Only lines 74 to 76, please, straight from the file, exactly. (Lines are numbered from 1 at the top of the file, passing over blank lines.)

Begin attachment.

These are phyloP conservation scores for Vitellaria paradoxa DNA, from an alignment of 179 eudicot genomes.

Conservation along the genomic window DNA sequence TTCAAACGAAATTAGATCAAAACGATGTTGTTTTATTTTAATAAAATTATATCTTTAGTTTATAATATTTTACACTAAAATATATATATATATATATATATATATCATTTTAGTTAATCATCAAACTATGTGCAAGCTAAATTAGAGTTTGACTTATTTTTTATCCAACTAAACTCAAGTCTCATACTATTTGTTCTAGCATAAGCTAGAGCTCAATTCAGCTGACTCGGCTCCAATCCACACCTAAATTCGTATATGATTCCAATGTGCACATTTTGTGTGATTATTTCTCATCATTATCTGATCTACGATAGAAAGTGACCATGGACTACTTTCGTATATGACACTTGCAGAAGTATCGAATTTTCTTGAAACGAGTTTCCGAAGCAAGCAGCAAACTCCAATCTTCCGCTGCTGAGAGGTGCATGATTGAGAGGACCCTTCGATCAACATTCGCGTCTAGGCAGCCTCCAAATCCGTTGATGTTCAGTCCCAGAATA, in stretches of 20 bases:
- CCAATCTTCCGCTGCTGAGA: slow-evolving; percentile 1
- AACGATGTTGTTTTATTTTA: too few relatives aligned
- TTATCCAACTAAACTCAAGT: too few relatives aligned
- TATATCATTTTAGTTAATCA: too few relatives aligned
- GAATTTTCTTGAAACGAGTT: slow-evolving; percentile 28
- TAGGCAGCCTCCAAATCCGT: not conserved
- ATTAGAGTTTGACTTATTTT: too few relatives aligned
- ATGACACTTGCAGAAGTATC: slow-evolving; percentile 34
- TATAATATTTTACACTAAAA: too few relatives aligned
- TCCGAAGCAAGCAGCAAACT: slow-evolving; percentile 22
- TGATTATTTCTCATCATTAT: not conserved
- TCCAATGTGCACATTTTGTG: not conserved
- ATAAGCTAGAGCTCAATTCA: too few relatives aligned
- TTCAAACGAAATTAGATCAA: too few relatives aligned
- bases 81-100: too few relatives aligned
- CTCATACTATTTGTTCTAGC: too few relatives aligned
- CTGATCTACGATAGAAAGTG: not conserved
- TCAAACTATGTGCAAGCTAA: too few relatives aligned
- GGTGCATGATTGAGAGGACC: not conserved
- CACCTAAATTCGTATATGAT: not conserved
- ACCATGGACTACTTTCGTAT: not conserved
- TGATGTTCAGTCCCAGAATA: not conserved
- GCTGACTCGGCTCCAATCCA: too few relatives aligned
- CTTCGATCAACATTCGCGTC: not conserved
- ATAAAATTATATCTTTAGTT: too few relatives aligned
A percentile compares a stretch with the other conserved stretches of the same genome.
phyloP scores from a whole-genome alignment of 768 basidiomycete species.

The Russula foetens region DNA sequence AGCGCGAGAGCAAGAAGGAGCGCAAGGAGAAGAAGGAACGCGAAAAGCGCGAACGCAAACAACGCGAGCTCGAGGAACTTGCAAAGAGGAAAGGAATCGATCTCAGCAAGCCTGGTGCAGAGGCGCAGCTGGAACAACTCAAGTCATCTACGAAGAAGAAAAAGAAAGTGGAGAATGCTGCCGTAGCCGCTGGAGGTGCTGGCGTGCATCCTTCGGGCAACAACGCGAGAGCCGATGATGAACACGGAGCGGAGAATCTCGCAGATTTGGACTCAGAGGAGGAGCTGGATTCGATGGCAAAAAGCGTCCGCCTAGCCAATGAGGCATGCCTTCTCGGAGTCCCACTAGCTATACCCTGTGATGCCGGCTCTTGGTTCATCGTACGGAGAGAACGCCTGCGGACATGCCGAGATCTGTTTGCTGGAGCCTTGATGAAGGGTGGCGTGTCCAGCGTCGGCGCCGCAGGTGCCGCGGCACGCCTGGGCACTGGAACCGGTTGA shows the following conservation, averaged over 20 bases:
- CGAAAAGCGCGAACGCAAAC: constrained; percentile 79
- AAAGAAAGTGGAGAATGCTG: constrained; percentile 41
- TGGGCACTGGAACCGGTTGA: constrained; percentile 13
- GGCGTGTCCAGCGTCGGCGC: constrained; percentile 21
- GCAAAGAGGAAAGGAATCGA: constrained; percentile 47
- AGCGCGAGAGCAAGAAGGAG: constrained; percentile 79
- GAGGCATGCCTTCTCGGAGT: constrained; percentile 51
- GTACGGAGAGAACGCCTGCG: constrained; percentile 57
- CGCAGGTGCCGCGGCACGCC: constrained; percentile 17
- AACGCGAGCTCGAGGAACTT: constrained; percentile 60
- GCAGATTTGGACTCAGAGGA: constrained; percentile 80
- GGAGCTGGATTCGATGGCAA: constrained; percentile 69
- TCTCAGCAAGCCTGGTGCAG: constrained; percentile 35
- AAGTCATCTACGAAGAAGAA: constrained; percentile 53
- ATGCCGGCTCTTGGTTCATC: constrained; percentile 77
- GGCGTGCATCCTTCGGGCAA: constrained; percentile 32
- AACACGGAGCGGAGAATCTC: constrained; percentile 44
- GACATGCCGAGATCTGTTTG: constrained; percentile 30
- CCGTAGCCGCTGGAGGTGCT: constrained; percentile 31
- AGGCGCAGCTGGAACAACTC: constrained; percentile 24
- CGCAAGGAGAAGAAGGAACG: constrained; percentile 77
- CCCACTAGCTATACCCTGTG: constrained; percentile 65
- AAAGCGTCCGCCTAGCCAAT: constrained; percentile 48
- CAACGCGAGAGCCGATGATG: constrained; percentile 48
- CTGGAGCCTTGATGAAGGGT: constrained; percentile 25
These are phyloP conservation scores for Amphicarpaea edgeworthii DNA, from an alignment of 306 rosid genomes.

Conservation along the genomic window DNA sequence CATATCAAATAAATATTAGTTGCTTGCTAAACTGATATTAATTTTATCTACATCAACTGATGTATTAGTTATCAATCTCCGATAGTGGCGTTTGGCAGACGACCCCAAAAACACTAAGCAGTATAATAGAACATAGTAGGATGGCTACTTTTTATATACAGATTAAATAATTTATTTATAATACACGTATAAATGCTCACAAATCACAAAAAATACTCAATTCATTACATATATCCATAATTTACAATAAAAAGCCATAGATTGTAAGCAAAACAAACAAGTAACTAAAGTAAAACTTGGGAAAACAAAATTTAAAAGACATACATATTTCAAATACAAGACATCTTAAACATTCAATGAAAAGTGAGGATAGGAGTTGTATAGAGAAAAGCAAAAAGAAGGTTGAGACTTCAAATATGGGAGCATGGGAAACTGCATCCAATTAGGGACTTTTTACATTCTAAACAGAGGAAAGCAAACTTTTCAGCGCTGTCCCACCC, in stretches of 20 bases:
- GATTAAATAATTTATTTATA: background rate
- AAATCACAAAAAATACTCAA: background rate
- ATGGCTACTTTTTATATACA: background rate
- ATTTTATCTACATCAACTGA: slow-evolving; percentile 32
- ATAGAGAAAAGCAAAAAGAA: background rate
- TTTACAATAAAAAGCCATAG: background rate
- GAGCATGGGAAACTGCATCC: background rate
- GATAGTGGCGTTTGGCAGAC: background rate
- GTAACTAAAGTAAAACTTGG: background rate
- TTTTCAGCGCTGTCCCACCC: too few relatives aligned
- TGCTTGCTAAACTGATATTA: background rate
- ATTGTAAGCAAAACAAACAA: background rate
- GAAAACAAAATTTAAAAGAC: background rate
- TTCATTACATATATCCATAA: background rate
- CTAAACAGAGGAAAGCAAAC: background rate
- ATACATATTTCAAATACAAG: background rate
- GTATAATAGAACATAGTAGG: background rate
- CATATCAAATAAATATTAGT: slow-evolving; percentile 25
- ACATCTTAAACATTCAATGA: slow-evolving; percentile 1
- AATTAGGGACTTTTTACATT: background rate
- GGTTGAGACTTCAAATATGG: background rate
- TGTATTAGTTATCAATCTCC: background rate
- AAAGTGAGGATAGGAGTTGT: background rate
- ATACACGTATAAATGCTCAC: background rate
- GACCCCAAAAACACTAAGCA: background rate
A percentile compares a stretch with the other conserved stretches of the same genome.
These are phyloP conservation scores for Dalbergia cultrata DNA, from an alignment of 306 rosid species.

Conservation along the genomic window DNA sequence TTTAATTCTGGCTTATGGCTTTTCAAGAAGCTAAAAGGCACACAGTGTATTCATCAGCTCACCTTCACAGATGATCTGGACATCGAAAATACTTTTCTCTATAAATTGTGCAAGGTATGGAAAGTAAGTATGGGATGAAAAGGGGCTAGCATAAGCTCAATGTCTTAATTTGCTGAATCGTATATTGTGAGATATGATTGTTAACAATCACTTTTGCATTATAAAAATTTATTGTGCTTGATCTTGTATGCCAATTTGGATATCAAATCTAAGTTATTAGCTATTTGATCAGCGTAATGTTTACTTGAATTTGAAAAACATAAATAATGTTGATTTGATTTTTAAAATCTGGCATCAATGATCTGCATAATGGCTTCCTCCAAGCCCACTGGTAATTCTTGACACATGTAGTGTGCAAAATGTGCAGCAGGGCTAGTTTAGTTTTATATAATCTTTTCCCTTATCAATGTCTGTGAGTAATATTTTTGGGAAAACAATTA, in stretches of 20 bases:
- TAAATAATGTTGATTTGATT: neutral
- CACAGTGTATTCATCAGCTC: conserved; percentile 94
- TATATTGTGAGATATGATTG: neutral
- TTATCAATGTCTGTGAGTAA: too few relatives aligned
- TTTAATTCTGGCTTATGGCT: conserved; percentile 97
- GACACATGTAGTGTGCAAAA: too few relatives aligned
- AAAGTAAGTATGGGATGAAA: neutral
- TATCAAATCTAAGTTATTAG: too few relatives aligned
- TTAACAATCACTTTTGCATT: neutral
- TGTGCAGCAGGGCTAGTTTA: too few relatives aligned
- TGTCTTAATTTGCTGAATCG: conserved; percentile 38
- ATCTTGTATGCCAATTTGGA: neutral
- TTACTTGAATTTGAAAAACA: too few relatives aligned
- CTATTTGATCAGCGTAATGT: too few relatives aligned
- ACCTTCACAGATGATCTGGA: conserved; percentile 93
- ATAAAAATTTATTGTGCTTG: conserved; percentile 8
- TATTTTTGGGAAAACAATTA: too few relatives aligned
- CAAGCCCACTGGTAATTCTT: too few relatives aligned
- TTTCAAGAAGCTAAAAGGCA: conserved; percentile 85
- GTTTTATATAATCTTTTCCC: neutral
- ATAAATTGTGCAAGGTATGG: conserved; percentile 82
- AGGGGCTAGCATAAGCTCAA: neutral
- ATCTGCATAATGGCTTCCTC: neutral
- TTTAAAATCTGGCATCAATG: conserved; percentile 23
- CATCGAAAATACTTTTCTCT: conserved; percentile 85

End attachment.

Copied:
- GTATAATAGAACATAGTAGG: background rate
- CATATCAAATAAATATTAGT: slow-evolving; percentile 25
- ACATCTTAAACATTCAATGA: slow-evolving; percentile 1